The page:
TREVOR Noah, a successful South African comedian based in the United States; posted a triggering video of Ariana Grande, a tiny bodied 25-year-old American pop star at Aretha Franklin’s funeral the other night. Imagine my horror when I witnessed the reverend who was officiating at the funeral, a full-grown man called Bishop Charles H Ellis, molest a squirming Ariana in front of the whole world.

He had his arm around her at breast level and had her pulled close to him with what looked to me like a like a firm grip. There was no escape for the visibly uncomfortable Ariana as the man dug his fingers into her breast like it was the most normal thing to do.

For how long shall women have to suffer the indignity of having our bodies invaded and violated, especially by men? This touching of our bodies without our consent happens to us on a daily basis in all spheres of our lives. It starts from childhood. People seem to have normalised the groping of girls’ “new boobs” to check their size, tease them or whatever; the same way we play with babies’ chubby cheeks. All that little girls can do when uncles, neighbours and classmates touch them is to run away as if in play so as not to offend the perpetrator; or plead pain so that they stop. Only the “feisty” ones can just outright call it out. What upsets me about this is that from a tender age, we are groomed to protect ourselves but only to an extent that does not “cause problems”.

In adulthood, touts at bus ranks grab us and shove us into their taxis. They touch us wherever and however they like, in full view of everyone in the vicinity and everyone pretends it is not happening. Most of us find it easier to ignore it to avoid trouble and only when they get aggressive or groping our buttocks do we complain. But only just enough so they stop. Some women make a scene but they are generally frowned upon by most for being too loud, too “brass” and for being attention seeking drama queens.

This also happens in the workplace, in our homes, and like in the Arianna case, on television. We have been socialised to protect the reputations of our abusers and to accept or downplay abuse. Instead of screaming and shoving the reverend away Ariana chose to giggle and wriggle nervously, but only just enough not to make a scene. She clearly was not enjoying the intimacy but she chose not to make the reverend uncomfortable, not to make everyone else uncomfortable, and not to cause “drama”.

This breaks my heart. It is ingrained in our subconscious that some blame will fall on us whenever we “overreact” to anything that makes us uncomfortable. I imagine her mentally calculating her options. Mentally weighing just how bad the treatment was and whether it was worth the trouble of an outcry. What if I’m seeing things? What if he’s touching me accidentally? What if he doesn’t even realise it? How will he feel if I cause a scene? Will people blame me? I shouldn’t have worn a short dress. But he’s a reverend, let me just suck it up it will pass.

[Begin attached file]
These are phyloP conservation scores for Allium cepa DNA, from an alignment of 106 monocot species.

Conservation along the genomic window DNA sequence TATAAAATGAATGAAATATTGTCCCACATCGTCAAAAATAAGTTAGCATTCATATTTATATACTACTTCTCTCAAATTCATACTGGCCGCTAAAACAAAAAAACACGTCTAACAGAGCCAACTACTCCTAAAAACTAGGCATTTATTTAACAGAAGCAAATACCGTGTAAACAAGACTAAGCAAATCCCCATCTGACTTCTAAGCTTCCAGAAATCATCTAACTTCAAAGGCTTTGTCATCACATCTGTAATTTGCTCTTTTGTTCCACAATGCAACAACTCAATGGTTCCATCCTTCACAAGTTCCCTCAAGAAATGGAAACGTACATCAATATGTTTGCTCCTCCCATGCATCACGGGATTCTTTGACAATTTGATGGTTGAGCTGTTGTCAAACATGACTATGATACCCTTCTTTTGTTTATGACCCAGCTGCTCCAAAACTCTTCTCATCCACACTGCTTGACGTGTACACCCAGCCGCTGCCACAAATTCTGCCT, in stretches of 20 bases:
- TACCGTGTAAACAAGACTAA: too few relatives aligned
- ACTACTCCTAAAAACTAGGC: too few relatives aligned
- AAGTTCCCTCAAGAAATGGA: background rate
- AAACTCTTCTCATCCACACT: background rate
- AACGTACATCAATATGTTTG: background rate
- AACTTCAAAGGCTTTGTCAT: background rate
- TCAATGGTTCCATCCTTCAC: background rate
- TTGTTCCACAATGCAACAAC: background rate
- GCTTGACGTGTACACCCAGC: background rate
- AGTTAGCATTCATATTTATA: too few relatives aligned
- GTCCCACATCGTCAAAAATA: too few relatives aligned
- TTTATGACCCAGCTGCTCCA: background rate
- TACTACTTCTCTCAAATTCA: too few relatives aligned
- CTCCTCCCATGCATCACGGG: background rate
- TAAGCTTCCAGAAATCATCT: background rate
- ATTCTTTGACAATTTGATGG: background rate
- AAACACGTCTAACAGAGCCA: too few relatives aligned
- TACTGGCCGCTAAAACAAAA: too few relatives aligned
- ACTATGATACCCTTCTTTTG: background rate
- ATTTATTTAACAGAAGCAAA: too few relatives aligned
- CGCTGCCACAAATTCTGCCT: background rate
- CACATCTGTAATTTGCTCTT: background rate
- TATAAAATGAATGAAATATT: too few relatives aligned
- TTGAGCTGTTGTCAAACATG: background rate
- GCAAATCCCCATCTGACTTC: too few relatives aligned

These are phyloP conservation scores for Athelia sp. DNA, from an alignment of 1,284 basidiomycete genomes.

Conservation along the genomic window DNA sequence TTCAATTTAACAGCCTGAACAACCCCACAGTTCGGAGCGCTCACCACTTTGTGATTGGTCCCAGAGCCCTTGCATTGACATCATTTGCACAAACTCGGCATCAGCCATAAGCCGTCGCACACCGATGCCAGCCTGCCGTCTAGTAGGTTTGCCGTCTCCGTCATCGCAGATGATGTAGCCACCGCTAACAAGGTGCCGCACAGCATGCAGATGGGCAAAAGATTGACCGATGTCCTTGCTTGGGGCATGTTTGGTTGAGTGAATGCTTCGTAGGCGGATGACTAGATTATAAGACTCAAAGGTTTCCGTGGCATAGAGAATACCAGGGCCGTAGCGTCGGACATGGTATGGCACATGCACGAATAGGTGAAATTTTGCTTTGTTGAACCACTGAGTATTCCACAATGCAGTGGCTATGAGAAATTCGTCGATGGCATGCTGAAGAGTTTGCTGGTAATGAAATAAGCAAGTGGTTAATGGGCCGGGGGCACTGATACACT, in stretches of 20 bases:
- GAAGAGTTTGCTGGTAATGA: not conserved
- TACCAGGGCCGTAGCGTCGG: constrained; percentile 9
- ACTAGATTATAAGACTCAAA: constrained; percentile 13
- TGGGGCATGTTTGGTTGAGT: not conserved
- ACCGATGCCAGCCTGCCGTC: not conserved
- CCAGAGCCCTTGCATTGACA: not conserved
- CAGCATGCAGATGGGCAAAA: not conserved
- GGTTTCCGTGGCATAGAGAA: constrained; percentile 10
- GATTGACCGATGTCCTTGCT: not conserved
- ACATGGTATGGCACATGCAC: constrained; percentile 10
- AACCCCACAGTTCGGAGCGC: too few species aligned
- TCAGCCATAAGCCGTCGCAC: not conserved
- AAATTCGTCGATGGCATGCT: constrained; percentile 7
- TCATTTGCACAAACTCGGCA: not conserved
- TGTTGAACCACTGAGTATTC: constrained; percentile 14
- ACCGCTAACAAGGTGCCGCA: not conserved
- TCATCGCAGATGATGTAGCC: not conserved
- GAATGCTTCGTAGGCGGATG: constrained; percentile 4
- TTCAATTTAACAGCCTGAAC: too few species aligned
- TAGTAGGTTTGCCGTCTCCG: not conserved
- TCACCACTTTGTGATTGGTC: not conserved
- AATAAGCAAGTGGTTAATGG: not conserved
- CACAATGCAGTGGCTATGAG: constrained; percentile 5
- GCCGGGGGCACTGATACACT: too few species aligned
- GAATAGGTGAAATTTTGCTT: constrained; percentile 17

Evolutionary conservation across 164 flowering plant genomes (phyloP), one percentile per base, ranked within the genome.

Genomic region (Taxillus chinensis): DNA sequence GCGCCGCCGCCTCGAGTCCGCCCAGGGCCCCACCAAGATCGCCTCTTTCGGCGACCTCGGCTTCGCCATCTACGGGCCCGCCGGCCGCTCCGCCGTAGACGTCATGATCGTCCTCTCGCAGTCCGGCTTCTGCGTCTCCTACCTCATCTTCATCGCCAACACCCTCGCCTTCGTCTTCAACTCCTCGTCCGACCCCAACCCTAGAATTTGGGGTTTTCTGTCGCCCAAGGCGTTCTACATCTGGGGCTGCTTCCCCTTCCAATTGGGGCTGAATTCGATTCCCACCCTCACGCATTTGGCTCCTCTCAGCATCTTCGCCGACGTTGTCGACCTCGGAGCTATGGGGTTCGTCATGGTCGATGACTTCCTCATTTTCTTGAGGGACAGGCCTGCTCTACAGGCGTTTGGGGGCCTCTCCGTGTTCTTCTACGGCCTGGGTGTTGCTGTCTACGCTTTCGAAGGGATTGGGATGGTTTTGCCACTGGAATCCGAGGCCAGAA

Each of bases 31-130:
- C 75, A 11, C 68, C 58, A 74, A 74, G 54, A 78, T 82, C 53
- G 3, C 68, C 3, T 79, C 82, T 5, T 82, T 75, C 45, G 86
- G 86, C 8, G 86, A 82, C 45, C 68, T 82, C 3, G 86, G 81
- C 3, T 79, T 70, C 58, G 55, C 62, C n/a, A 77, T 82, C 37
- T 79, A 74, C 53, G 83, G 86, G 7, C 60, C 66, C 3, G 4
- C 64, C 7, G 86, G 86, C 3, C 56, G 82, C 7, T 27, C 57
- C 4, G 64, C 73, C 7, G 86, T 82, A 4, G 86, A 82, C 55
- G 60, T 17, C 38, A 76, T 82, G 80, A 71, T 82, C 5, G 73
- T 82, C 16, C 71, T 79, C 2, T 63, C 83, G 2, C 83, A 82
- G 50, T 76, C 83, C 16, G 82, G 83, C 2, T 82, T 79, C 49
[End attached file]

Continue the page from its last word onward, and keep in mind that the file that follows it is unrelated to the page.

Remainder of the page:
Every woman has felt this. Gone through this. The burden always rests upon us to “contain” the situation. The Reverend in question has “apologised”. This is what he said in an interview: “It would never be my intention to touch any woman’s breast…I don’t know I guess I put my arm around her. Maybe I crossed the border, maybe I was too friendly or familiar but again I apologise.”

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What kind of apology is this? He “doesn’t know”… he “guesses” he put her arm around her. “Maybe” he crossed the border. “Maybe” he was too friendly. This man takes no responsibility for his unacceptable actions whatsoever. He refuses to acknowledge how badly he treated Ariana. His apology does not even address her. It focusses on creating doubt in our minds that the incident ever occurred. I am sure by now he has watched the video.

Assuming his actions were genuinely innocent this would have been the time for him to come out and say, “I am terribly sorry. It was wrong of me to touch her so inappropriately. I didn’t mean to and I am sorry for the discomfort I caused her”.

At some point we have to hold molesters accountable. We cannot allow people to break little girls and women under our watch. The trauma of abuse lives with most women all their lives. It transcends into every aspect of our lives. It affects us in our careers, in our marriages and all other forms of human interaction. We are afraid to go for the positions we want at work because we might be accused of being abrasive, too competitive, and “forward”.

We second guess ourselves at every turn: Should I go in? Is my dress too short? Am I wearing too much make up? Are my boobs showing? Am I laughing too loud? Am I dancing too provocatively? Should I also raise my hand? Am I talking too much? Instead of forcing men to control themselves, the world says we must shrink ourselves, become shadows, so as not to attract unwanted attention and thus invite abuse.

The world witnessed a man molest a woman, intentionally or not. There is video evidence. But the man comes out and says “maybe” it happened; and we accept his apology and forget about the incident. If people have room to wiggle out of crimes they commit in public, what hope is there for justice for crimes committed behind closed doors? We are just but guests, objects and ornaments, in this the world of men.